Page:Popular Science Monthly Volume 23.djvu/799

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MODERN NURSING.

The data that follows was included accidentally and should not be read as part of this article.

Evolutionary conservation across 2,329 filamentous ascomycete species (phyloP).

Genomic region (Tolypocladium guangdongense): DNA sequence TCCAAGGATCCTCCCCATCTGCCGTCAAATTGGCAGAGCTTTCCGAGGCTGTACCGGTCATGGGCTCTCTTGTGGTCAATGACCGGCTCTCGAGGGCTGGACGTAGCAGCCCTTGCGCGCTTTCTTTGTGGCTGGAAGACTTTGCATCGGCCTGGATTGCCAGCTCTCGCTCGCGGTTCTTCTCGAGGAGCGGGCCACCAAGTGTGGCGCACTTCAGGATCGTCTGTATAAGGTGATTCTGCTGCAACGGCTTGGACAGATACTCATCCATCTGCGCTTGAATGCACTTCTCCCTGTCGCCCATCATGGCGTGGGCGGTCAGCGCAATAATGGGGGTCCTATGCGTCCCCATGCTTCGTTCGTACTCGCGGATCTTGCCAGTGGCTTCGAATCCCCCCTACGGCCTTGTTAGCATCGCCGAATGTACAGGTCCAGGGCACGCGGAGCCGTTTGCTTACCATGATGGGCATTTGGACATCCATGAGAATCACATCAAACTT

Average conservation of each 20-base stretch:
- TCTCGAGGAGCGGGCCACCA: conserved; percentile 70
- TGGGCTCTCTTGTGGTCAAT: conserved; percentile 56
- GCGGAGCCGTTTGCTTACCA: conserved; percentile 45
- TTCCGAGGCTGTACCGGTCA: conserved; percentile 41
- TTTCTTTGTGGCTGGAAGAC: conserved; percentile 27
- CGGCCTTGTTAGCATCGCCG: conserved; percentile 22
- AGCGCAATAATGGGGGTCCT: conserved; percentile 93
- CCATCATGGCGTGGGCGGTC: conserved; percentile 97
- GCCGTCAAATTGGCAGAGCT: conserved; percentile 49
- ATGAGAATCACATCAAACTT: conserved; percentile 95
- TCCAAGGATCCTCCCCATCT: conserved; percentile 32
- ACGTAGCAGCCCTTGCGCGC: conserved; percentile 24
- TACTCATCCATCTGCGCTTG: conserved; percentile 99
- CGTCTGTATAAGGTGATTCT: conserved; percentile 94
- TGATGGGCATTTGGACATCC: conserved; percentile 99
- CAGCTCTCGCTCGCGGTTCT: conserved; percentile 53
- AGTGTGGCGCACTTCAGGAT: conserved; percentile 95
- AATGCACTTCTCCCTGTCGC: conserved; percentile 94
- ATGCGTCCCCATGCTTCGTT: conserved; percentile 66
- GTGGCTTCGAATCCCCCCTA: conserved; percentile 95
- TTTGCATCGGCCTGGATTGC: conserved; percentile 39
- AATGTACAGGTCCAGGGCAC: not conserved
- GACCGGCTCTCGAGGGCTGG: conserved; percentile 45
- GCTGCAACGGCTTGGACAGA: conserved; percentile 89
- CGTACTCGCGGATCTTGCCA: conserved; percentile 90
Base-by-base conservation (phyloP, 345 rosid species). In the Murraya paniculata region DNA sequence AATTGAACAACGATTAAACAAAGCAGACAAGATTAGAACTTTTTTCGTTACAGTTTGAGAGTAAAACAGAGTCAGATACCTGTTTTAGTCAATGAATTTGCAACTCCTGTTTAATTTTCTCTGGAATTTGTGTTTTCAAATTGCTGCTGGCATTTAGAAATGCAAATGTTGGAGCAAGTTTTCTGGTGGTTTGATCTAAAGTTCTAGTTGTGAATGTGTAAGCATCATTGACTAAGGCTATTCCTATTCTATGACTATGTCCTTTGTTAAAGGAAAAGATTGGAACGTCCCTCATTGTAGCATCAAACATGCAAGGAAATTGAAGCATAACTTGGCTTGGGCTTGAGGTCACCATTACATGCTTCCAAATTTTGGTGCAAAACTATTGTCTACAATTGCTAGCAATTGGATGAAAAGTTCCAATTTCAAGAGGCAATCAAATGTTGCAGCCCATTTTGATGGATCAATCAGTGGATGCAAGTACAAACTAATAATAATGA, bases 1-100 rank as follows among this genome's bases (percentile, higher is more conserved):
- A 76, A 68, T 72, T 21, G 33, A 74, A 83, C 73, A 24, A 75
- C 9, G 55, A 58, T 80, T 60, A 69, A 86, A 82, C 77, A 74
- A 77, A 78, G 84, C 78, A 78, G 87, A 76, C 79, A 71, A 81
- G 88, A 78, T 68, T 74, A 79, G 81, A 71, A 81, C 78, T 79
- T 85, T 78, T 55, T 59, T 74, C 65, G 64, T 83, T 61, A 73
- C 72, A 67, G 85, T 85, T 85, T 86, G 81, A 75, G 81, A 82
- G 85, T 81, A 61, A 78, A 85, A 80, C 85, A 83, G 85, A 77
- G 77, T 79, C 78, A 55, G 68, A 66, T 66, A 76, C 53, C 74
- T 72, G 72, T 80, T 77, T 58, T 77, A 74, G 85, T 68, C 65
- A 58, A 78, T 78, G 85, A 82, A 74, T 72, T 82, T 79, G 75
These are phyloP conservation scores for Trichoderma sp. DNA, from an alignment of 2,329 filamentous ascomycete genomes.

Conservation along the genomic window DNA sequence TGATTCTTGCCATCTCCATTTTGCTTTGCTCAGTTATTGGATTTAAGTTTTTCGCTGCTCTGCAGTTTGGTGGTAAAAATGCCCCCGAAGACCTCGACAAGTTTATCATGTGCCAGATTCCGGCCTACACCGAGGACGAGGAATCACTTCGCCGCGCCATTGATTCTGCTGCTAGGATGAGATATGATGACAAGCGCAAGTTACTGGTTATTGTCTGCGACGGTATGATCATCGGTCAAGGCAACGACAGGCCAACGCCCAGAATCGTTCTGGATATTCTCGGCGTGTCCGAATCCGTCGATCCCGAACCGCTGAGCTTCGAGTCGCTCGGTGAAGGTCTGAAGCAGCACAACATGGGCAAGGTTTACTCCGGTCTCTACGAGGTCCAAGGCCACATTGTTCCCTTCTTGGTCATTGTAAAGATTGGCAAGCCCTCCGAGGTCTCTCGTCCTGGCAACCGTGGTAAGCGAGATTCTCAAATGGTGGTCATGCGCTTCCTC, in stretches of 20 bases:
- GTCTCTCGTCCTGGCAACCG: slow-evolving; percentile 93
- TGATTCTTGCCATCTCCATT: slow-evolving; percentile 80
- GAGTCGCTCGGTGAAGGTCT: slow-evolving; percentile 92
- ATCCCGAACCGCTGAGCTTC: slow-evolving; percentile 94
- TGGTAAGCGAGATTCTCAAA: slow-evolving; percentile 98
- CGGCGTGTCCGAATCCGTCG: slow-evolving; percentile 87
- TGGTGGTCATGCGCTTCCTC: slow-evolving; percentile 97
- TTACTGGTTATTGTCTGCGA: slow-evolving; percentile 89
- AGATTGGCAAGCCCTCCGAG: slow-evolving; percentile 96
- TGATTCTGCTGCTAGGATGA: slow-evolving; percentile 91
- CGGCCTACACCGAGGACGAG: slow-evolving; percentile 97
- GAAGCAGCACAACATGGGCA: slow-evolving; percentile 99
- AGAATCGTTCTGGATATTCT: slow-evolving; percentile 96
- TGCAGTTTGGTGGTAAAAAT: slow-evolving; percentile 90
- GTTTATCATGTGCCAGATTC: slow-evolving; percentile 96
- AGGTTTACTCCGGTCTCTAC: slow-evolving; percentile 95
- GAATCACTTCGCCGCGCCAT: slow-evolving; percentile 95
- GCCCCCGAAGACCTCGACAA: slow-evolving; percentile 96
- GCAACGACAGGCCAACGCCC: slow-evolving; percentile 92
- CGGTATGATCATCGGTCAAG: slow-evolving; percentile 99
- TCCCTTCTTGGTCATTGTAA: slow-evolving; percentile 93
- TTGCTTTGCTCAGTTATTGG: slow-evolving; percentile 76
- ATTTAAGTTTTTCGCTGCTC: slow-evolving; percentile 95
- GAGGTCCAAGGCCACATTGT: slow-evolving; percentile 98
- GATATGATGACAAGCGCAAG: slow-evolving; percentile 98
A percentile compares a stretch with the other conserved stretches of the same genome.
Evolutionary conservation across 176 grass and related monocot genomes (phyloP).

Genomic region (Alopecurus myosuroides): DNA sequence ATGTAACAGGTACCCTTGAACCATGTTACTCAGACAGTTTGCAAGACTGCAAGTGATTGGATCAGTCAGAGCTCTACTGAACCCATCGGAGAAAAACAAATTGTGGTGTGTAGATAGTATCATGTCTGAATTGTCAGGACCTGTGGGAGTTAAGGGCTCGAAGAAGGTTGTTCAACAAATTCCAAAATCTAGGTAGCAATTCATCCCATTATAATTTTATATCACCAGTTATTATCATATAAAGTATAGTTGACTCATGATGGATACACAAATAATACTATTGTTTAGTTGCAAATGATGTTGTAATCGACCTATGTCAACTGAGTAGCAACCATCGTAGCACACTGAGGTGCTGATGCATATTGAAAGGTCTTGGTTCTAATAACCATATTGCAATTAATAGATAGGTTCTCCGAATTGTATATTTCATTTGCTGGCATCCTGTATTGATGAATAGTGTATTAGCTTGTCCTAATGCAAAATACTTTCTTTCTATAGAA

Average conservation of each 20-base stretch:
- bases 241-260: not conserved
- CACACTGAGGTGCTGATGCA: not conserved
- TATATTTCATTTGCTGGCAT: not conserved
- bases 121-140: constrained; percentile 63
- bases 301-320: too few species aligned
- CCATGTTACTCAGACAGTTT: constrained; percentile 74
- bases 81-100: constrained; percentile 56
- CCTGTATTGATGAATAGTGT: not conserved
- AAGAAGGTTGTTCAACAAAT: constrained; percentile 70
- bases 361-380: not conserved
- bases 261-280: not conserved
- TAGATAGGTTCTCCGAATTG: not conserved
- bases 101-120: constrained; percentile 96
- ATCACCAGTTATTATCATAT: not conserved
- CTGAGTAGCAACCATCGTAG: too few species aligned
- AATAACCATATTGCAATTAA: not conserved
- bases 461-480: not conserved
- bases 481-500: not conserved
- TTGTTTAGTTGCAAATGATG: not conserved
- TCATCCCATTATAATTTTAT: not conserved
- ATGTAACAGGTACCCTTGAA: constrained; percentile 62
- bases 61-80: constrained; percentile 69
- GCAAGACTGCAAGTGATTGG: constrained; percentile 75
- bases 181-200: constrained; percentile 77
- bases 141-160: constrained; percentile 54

Protestantism never had and never can have. The latter has, in its imitation of the ways and words of the mediæval rules of Catholic orders, proved one truth, and I emphasize that because here is the great difference between church nursing and modern nursing. “Clerical care of the sick is destined, under the rules, to serve the Church, whatever that may mean, while serving the sick; the main duties and aims in view are ecclesiastical, and not humane, and, instead of a nurse solely given to the performance of her duties, you deal with ecclesiastical officers” (Virchow). And the necessity is clear, that whatever organization is deemed advisable in the interest of the sick, that organization ought to be in our times unecclesiastical and unsectarian. I have alluded to the fact that whatever medical knowledge existed in the masses centuries ago did so through the medium of the clergy. That knowledge was but trifling, for the ancient medicine of the Greeks and the more recent labors of the Arabs were sealed books at that time. But, then, the clergyman was the doctor. Instead of being so at present, we are daily met with the fact that the exact tendency of modern medicine is an unknown territory to the clergy, and that among them the upholders of all sorts of doubtful practices find their most sincere supporters. Medicine is to them a matter of faith, not science. It is not necessary to refer to that Brooklyn impostor whose criminal career has been detailed but lately in the secular press. For no church and no denomination must be held responsible for his methods of fleecing the ignorant and credulous. But the instances where actual clergymen assume responsibilities beyond their clerical powers and duties are also very numerous, and the protection by the Church of a regular monk in a Jersey monastery, who, in the church of his own institution, plies his nefarious trade of laying on hands, and exorcising the devils of disease for cash, these ten years, proves to what extent faith can be abused and the essence of religion distorted. We still live in a time when mediæval ignorance and modern enlightenment appear to find resting-places side by side. That the latter is getting the upper hand, after all, this sketch will prove, I hope, for even the mediæval organizations in the interest of the poor and sick, which I was anxious to estimate at their full value, have finally failed ignominiously. Almost every large society of the kind would degenerate in the end. The uniform report concerning most of them, mainly the male orders, is this, that with increasing power and wealth the original unselfishness of the founder disappeared, the actual work was left to low servants, the wealth of the community was accumulated in the Church. Thus it was that every great calamity sweeping over the lands was a source of riches to the Church. Never was divine blessing more visible in the Church than when half the population of Europe succumbed under the destruction of the “black-death.” Never was more business shrewdness developed by “fathers” and “brothers” than when a patient, sick with leprosy—much less contagious than was made